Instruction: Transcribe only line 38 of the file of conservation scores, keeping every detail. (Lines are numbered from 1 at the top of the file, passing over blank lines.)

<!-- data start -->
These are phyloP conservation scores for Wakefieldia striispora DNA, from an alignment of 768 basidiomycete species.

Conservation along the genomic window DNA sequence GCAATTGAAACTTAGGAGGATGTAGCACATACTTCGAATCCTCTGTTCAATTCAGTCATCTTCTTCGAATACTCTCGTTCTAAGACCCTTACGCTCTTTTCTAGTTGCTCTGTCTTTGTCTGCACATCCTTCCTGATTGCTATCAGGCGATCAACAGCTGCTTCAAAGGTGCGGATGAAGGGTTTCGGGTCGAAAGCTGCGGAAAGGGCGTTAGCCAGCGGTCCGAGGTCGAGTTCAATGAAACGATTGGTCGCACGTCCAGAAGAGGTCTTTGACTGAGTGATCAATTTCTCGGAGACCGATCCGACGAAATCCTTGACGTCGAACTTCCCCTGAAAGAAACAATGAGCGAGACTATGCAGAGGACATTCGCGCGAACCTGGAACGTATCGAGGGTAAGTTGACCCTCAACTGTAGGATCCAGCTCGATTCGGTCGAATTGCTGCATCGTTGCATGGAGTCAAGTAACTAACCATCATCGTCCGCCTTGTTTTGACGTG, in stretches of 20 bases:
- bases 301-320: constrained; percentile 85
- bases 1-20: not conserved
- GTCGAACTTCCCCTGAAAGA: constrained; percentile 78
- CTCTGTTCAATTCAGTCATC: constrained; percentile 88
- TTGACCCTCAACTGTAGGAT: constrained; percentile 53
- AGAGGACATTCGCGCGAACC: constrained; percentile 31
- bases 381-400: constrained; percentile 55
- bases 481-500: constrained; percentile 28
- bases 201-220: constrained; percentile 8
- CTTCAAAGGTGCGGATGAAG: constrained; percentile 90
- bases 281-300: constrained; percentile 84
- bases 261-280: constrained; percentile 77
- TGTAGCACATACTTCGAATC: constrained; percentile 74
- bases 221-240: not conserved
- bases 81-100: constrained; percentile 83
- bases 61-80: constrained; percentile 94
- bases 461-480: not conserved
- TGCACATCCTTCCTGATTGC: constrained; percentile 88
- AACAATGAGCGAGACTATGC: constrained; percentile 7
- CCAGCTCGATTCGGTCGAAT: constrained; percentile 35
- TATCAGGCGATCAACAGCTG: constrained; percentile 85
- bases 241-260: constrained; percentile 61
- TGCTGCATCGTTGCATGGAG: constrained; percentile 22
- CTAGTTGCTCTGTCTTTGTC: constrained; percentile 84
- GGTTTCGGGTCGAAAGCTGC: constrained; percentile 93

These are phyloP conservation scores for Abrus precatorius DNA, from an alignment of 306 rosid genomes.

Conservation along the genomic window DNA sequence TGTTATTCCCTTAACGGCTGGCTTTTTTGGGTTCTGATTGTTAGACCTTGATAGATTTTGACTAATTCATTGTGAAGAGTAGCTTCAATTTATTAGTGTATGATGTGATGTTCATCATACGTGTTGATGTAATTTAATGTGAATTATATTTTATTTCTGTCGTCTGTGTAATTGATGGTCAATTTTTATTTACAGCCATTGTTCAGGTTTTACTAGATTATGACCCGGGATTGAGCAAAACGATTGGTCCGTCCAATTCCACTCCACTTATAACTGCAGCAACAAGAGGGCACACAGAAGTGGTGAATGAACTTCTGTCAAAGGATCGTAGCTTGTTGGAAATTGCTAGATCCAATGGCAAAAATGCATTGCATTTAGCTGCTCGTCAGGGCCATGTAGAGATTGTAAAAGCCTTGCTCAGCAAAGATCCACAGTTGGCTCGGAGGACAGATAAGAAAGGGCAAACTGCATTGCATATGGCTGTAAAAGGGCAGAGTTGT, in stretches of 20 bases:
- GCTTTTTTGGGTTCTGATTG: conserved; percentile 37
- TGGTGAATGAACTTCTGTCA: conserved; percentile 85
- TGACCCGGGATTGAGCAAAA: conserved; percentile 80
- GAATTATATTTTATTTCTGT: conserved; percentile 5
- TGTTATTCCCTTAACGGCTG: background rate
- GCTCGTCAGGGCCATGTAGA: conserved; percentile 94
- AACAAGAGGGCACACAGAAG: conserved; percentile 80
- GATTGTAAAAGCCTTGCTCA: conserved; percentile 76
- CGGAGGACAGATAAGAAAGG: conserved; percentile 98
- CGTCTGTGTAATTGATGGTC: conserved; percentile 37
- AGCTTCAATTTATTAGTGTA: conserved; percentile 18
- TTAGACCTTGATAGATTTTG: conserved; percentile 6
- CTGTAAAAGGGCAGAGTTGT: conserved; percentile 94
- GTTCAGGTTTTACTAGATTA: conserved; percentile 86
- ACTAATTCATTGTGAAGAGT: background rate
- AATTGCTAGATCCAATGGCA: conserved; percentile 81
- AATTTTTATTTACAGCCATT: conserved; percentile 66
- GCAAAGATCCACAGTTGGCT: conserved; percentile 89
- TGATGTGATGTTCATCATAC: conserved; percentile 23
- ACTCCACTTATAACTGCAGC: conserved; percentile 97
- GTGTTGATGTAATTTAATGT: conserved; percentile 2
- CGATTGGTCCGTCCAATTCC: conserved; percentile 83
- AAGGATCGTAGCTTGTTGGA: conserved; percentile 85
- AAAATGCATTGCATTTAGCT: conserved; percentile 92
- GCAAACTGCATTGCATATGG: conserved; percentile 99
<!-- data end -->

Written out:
- CGGAGGACAGATAAGAAAGG: conserved; percentile 98